• Review and documentation of minutes, records, findings, and group decisions that affect the project being supported by your meeting or workshop
  • Completion of individual and small group assignments prior to sessions

When conducted properly, meetings with groups of people are strenuous for everyone involved. Therefore, cll them workshops or workouts. Strive to avoid an overly ambitious agenda and plan for at least two, ten-minute breaks every four hours. Use our MG RUSH ten-minute timers to ensure that breaks do not extend to eleven or twelve minutes. Always provide dedicated resources, such as a facilitator professionally trained in structured methods.

Structured Facilitation Considerations

Discourage unplanned interruptions, especially through electronic leashes. “Topless” meetings are increasingly popular, meaning no laptops or desktop devices (eg, smartphones). Allow exceptions for accessing content needed to support the session. “No praying underneath the table” is another expression used to discourage people from using their gadgets on their laps, presumably beyond the line of sight of others, when in fact, everyone can see what they are doing anyway. For serious consensual challenges or multiple day sessions, conduct sessions away from the participants’ everyday work site to minimize interruptions and everyday job distractions. Using structured facilitation sessions will increase your productivity and others if you properly plan your work and work your plan.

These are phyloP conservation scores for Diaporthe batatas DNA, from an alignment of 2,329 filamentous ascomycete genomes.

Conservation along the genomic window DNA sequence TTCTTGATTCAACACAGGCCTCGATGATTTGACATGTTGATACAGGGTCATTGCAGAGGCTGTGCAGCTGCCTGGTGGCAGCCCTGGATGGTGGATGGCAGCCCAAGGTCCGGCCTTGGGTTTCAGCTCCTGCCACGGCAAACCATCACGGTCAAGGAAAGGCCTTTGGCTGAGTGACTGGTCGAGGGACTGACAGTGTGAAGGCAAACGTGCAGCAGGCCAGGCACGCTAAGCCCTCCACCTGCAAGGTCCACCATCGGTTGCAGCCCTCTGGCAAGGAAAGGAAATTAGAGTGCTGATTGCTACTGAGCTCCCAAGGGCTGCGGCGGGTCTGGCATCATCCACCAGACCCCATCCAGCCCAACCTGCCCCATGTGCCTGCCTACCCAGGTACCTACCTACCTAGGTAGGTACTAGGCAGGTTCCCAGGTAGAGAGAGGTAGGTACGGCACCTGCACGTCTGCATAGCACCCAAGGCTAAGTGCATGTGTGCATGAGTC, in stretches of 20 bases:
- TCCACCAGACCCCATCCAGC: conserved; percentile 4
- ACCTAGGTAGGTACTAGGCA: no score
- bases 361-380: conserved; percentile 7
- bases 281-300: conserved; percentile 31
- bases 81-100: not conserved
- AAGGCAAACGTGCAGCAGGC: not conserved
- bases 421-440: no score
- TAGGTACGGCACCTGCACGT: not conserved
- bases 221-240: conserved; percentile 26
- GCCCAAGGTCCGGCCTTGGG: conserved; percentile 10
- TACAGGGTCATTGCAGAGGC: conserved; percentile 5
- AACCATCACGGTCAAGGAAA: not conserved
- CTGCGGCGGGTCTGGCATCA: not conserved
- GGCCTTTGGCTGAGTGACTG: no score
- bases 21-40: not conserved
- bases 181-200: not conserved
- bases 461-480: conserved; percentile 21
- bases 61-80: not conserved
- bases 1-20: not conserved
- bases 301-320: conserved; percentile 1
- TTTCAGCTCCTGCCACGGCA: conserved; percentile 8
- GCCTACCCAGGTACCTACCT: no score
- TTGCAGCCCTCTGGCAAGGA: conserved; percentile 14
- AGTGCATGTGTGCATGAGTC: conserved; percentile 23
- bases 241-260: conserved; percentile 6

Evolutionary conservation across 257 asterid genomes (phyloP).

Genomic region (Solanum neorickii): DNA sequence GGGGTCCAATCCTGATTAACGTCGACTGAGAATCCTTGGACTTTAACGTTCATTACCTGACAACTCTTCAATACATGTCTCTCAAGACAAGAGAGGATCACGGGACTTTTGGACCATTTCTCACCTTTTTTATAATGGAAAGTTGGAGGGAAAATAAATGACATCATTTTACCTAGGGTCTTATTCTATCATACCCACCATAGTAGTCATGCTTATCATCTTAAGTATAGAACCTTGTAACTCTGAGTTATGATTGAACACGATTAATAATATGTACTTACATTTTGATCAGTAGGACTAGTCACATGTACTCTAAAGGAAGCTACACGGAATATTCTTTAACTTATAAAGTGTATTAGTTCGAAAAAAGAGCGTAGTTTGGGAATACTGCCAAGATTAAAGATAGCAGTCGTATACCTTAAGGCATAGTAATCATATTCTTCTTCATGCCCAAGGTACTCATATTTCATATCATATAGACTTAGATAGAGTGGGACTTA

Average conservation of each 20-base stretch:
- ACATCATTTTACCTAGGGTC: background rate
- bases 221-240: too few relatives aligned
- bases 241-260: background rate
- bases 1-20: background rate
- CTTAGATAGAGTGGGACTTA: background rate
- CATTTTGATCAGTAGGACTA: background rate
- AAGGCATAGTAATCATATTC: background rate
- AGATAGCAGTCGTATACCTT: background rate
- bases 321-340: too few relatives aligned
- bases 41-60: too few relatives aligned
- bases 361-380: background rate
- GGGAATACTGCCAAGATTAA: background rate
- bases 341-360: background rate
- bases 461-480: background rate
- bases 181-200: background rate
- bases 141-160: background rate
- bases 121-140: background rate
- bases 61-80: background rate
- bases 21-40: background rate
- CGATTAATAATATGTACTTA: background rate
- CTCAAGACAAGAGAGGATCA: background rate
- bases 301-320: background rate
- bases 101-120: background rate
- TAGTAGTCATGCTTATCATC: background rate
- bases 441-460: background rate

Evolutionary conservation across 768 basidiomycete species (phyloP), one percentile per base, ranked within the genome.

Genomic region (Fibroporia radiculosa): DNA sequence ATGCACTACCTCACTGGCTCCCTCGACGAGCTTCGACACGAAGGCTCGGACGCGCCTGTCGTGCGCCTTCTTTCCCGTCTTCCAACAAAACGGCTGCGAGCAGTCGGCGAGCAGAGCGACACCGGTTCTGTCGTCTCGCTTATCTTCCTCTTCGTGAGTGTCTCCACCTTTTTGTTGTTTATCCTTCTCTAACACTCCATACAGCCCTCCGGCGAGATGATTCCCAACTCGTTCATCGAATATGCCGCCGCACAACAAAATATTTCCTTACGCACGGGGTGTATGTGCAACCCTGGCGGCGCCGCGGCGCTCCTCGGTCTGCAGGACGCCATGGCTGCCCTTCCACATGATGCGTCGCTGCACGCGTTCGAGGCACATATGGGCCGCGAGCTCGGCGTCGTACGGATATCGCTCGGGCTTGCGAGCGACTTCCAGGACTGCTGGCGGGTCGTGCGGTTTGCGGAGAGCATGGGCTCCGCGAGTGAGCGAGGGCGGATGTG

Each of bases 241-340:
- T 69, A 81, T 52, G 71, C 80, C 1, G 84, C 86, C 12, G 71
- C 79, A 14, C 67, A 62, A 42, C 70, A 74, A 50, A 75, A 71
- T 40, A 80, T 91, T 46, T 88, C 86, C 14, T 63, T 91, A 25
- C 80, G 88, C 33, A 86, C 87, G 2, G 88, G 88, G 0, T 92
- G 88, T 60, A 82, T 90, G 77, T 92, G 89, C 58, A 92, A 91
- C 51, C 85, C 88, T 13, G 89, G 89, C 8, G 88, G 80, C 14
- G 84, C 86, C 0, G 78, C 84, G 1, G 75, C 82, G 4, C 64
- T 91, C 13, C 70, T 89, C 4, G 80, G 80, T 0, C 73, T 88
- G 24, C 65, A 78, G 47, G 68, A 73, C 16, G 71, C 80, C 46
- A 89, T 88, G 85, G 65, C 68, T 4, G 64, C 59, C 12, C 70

Don’t ruin your career or reputation with bad meetings. Register for a class or forward this to someone who should. Taught by world-class instructors, MG RUSH  professional facilitation curriculum focuses on practice. Each student thoroughly practices and rehearses tools, methods, and approaches throughout the week. While some call this immersion, we call it the road to building impactful facilitation skills.

Our courses also provide an excellent way to earn up to 40 SEUs from the Scrum Alliance, 40 PDUs from PMI, and 40 CDUs from IIBA, as well as 3.2 CEUs for other professions. (See individual class descriptions for details.)

Want a free 10-minute break timer? Signup for our once-monthly newsletter HERE and receive a timer along with four other of our favorite facilitation tools, free.


Facilitation Expert

Terrence Metz, CSM, PSPO, CSPF, is the Managing Director of MG RUSH Facilitation Training and Coaching, the acknowledged leader in structured facilitation training. His FAST Facilitation Best Practices blog features over 300 articles on facilitation skills and tools aimed at helping others lead faster, more productive meetings and workshops that yield higher quality decisions. His clients include Agilists, Scrum teams, program and project managers, senior officers, and the business analyst community among numerous private and public companies and global corporations. As an undergraduate of Northwestern University (Evanston, IL) and MBA graduate from NWU’s Kellogg School of Management, his professional experience has focused on process improvement and product development. He continually aspires to make it easier for others to succeed.